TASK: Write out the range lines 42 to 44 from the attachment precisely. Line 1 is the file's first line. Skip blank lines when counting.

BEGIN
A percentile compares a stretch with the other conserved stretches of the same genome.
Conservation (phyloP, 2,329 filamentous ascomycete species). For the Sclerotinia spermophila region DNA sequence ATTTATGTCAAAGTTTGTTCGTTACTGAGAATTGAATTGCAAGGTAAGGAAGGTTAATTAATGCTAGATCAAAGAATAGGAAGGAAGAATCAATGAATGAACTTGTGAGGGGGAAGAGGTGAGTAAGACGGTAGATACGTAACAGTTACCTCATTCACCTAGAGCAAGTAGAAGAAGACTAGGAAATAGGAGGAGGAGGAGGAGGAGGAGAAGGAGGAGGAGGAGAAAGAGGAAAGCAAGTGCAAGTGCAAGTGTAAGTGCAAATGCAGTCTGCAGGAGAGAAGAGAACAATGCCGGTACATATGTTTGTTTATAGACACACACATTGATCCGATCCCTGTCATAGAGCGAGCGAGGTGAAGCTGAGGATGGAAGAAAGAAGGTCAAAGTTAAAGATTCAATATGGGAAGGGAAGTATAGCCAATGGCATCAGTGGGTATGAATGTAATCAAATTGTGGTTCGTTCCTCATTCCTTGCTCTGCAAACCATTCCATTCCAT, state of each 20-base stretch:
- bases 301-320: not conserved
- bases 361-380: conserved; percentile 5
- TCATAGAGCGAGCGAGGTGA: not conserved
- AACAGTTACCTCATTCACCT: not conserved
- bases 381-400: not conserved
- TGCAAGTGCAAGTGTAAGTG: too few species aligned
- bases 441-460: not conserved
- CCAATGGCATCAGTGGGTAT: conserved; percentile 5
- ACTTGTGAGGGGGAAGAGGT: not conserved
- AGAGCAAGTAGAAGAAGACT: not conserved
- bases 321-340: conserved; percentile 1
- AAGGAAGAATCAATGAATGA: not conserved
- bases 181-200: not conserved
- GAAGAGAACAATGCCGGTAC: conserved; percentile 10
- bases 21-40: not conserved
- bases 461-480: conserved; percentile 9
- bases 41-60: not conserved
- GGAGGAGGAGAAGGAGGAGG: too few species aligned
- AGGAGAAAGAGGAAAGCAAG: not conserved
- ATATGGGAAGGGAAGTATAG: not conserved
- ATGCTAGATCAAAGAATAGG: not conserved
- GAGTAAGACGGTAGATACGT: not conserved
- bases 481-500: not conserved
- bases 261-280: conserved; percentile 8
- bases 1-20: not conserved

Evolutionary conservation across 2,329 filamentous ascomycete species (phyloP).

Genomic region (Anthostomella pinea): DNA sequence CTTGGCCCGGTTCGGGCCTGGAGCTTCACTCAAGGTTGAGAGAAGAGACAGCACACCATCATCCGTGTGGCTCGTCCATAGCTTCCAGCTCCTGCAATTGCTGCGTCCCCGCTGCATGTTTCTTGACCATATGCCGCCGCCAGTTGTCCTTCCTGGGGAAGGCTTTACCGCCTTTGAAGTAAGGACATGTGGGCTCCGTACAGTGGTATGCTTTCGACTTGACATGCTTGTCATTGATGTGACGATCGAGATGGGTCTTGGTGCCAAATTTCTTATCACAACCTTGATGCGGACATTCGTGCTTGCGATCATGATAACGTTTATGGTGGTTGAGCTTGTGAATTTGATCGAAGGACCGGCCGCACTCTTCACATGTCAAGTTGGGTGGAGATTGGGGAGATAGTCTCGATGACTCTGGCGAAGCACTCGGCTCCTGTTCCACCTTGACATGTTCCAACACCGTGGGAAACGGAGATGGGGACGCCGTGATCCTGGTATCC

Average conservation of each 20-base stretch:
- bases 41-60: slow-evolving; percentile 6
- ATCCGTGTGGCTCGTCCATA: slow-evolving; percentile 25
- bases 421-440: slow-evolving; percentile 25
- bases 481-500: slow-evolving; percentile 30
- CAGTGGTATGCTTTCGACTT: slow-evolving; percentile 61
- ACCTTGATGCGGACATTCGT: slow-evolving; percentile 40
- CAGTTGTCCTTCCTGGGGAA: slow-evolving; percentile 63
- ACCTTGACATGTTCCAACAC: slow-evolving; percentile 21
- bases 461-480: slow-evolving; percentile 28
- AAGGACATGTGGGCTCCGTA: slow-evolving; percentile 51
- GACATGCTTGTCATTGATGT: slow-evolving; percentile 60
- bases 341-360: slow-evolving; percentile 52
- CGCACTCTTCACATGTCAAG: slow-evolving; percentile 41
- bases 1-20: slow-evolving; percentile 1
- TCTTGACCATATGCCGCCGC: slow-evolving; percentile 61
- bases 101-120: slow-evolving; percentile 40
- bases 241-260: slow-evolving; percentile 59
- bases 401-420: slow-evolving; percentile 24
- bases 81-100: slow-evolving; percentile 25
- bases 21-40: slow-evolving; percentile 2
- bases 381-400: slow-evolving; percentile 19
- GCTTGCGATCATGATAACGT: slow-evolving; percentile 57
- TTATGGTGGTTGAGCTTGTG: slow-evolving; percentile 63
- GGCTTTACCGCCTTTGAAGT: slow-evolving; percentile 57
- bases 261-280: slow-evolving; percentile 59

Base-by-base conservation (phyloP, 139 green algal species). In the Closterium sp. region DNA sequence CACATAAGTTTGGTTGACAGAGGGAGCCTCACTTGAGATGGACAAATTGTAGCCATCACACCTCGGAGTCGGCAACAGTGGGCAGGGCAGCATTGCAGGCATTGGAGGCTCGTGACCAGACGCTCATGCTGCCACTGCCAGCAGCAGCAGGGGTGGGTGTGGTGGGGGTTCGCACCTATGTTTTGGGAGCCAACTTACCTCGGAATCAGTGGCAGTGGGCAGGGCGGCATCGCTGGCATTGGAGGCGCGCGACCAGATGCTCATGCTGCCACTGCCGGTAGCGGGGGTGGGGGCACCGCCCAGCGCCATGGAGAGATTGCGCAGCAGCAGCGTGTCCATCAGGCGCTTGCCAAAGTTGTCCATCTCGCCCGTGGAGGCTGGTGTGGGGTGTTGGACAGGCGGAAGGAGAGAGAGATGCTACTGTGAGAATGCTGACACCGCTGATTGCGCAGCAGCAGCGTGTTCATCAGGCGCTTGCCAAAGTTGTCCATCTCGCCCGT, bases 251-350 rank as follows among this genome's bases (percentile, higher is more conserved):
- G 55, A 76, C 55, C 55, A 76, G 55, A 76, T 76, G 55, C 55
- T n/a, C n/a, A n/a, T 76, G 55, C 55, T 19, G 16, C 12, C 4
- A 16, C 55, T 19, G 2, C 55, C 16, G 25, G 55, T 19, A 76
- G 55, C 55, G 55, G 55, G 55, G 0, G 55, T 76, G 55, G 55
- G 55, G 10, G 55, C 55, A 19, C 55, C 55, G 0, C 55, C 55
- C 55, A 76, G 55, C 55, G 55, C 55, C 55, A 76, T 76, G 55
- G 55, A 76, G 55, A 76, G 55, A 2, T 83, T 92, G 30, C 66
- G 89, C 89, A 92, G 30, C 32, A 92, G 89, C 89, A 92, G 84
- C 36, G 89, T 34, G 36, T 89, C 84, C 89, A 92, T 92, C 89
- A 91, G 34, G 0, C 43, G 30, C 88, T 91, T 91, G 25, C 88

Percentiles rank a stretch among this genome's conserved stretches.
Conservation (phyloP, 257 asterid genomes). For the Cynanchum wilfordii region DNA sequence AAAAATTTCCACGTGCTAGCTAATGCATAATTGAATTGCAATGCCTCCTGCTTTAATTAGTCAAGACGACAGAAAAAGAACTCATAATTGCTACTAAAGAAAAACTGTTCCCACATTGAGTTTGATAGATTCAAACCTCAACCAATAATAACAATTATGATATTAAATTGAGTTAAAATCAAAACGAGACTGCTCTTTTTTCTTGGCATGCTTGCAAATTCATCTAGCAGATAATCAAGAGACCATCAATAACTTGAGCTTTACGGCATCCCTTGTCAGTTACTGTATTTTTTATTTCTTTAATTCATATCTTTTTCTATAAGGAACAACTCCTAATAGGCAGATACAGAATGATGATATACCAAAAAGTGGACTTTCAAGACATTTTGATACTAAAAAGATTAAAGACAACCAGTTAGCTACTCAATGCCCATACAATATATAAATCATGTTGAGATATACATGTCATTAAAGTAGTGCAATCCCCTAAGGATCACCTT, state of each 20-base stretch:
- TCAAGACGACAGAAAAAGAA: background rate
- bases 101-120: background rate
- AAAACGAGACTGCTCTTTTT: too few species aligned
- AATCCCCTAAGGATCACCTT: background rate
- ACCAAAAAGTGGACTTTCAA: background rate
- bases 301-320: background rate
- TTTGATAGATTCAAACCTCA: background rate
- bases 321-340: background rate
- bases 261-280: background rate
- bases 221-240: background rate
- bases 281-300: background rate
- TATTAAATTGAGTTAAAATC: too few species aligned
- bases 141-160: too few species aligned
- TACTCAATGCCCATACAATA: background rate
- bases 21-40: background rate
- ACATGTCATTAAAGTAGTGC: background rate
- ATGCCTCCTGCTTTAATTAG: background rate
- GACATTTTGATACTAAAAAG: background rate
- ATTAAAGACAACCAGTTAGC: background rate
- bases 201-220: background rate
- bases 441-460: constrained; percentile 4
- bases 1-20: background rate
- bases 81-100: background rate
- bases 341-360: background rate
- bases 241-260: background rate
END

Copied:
- bases 341-360: slow-evolving; percentile 52
- CGCACTCTTCACATGTCAAG: slow-evolving; percentile 41
- bases 1-20: slow-evolving; percentile 1